Christina LeeYour name and position?
Christina Lee, Associate Dean (Research), Faculty of Health and Behavioural Sciences.

What have been your key career achievements?
Being part of the research team that has conducted the Australian Longitudinal Study on Women’s Health since 1996. This involves a series of surveys of the health and well-being of tens of thousands of Australian women, followed since 1996, which are linked to Medicare and PBS data and enable us to examine the trajectories of women’s lives and the health and illness that goes with these trajectories. The project is funded by the Australian Department of Health and we provide analysis and information to underpin policy decisions – most notably our evidence formed the basis of the current Australian Women’s Health Policy. The opportunity to work on this project, collaborate with dozens of like-minded researchers, and conduct research on issues of concern to women of all ages (including our new cohorts of millennials) has been a major highlight of my career.

Have you faced any barriers as a woman?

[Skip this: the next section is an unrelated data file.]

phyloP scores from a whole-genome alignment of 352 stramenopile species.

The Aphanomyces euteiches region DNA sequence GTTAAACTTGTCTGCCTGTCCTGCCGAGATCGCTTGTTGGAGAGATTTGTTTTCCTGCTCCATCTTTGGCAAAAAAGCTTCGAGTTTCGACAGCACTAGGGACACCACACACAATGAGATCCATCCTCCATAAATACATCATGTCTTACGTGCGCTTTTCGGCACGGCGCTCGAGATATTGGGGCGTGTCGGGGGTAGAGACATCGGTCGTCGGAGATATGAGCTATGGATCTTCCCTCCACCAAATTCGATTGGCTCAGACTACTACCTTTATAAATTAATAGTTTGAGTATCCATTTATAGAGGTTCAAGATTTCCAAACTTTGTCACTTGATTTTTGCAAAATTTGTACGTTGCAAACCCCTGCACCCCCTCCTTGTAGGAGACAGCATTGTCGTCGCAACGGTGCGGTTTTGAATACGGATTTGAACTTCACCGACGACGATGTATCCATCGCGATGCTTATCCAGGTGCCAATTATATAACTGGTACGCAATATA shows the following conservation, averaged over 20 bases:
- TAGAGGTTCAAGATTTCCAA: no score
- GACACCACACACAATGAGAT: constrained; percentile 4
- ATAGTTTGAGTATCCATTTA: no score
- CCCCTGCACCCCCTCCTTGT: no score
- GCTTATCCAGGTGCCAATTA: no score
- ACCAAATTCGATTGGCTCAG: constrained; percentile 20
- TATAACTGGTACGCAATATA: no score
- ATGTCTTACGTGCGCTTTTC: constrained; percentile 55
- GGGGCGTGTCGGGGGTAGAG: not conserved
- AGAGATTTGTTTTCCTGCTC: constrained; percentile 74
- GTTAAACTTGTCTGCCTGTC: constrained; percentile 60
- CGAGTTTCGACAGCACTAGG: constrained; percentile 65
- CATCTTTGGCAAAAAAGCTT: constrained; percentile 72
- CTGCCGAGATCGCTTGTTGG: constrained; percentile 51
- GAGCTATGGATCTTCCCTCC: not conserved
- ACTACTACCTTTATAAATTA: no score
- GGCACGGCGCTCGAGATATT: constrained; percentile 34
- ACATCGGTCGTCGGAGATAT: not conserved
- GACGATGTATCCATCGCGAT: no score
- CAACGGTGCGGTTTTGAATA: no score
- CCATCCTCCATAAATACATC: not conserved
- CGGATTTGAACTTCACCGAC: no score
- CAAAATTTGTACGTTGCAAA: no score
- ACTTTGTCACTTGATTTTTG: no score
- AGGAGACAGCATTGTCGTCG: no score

When I did my PhD in Psychology at Adelaide there was only one woman academic in the School, and there were no female professors at the university at all. There had never been a female professor of psychology anywhere in Australia. Legislation that employers had to use the same pay scales for women and men was very new (previously there were formal women’s rates and men’s rates for the same jobs). Whether maternity leave (unpaid, of course) was a good idea was being hotly debated. It was still legal to discriminate against women on the basis of their gender. So, yes.

What areas are you particularly passionate about that you would like to see change for women in the future?
I don’t know where to start…

Can you suggest how young women, at any stage of their career or study, can overcome barriers and progress towards gender parity?
We need to get past the idea that fixing inequality is (young) women’s responsibility. It is people in positions of power who can change the system. While we are waiting, though, young women should call out inequity wherever they see it, and everyone else should shut up and listen to them. 

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